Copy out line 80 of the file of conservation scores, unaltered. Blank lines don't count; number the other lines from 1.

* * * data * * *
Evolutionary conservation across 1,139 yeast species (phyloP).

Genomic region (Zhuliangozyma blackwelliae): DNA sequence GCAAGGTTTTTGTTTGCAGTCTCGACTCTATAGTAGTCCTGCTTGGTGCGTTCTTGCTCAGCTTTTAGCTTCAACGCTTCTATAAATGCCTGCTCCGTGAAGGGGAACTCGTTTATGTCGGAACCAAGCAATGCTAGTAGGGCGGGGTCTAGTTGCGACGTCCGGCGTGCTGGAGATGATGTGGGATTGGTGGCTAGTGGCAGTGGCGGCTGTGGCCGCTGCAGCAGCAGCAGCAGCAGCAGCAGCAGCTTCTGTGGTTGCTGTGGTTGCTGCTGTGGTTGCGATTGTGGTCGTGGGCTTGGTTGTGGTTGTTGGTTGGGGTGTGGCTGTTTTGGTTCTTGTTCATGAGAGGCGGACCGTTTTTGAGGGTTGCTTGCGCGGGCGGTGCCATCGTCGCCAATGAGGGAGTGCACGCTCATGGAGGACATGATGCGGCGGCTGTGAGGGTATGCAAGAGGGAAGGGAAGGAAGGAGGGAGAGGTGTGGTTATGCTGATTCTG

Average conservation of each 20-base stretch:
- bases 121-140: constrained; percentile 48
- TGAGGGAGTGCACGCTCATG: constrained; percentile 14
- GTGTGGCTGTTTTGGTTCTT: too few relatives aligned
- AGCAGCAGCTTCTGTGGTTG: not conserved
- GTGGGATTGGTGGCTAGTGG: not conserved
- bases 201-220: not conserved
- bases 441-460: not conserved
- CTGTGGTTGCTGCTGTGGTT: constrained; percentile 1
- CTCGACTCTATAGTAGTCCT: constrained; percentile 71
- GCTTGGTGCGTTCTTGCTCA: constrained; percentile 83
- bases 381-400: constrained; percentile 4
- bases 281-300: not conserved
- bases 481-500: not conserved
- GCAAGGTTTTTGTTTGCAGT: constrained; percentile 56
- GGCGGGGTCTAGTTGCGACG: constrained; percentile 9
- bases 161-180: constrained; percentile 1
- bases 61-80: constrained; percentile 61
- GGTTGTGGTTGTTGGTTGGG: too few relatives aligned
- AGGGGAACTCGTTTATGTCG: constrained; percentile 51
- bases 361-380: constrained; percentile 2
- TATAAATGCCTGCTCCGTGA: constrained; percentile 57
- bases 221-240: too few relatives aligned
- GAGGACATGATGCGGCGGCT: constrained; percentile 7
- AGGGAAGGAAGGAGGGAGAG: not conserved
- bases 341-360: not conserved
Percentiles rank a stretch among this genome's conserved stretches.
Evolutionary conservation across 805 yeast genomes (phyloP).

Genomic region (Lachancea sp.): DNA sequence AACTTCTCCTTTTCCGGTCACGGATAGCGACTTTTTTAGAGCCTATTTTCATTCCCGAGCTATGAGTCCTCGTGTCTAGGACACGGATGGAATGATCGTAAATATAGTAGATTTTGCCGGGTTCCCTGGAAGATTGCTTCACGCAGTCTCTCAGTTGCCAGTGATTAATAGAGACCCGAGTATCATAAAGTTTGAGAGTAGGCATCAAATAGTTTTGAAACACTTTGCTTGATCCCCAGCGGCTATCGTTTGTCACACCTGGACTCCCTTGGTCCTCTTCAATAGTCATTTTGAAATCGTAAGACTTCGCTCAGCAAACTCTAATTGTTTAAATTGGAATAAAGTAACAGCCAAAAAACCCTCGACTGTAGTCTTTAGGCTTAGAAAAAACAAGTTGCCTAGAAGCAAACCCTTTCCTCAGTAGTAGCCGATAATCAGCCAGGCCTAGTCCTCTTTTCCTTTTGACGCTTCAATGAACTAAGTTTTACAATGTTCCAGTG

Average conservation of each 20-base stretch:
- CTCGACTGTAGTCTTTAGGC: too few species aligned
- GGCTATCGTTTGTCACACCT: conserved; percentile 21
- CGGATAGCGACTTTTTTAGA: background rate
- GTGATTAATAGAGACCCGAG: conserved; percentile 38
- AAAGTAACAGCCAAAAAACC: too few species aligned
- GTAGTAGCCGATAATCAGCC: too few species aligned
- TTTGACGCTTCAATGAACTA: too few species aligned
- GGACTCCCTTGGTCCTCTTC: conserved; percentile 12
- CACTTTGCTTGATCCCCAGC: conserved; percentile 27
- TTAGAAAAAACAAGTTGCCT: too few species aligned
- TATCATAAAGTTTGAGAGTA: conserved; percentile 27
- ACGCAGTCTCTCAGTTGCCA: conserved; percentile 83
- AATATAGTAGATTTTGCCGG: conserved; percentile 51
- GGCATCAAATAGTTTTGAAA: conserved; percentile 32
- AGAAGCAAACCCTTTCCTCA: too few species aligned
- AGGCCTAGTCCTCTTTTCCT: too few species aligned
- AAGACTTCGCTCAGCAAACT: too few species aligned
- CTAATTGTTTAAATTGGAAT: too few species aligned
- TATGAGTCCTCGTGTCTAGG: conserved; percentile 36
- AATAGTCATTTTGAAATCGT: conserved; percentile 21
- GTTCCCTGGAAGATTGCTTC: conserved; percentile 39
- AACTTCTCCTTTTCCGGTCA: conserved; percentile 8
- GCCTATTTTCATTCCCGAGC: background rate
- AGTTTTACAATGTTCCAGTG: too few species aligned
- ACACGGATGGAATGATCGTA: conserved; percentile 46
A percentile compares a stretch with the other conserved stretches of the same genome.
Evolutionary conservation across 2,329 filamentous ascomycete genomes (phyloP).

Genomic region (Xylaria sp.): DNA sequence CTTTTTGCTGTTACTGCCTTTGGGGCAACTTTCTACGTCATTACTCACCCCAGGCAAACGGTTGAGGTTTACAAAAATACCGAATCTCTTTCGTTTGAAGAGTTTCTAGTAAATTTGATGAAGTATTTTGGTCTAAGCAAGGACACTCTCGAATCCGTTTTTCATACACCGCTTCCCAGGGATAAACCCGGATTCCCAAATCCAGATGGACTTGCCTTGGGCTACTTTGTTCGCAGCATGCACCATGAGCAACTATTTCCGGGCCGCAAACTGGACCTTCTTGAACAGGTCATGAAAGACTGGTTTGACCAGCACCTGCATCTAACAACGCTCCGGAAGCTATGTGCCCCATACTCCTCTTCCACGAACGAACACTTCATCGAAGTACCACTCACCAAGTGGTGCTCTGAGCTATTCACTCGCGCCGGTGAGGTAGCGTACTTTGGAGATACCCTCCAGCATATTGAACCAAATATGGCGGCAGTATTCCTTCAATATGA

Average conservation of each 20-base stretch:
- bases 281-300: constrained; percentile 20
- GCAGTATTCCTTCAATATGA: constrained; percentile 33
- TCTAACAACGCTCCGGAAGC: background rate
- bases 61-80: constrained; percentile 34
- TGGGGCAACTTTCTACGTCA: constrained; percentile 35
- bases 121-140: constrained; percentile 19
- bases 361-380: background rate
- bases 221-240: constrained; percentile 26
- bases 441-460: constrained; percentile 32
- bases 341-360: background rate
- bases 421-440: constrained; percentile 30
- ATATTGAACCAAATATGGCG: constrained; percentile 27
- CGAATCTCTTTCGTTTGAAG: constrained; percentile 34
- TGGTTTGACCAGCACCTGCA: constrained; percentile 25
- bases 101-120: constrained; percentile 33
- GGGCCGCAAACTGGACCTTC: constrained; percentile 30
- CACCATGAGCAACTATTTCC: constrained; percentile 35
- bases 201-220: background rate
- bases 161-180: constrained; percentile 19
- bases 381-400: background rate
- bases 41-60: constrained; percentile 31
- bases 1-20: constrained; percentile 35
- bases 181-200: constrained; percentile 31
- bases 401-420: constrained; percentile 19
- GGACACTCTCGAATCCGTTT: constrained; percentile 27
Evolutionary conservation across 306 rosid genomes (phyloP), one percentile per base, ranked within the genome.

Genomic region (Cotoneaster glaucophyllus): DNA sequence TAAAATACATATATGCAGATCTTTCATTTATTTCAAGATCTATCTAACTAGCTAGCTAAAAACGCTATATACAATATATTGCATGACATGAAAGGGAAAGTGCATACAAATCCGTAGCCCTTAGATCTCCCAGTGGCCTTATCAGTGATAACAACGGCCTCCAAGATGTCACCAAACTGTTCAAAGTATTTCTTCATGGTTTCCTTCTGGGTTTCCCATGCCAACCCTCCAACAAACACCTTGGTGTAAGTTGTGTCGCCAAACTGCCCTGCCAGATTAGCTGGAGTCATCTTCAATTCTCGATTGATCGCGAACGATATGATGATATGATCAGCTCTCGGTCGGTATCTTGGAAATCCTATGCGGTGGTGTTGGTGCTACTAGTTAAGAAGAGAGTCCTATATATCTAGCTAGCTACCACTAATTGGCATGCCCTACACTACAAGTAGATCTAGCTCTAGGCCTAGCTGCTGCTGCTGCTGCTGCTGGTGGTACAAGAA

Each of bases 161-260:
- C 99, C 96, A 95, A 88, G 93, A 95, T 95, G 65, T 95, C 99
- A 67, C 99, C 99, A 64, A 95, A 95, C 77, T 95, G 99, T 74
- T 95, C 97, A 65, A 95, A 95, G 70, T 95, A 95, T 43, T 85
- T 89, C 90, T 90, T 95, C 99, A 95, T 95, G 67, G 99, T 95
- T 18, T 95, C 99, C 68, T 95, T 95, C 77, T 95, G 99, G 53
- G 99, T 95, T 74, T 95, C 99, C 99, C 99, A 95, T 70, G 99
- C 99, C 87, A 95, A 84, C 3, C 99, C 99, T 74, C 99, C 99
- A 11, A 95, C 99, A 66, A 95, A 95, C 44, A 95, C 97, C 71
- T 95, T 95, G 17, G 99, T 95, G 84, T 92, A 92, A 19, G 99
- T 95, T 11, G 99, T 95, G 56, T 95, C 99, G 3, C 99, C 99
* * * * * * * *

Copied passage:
- bases 161-180: constrained; percentile 19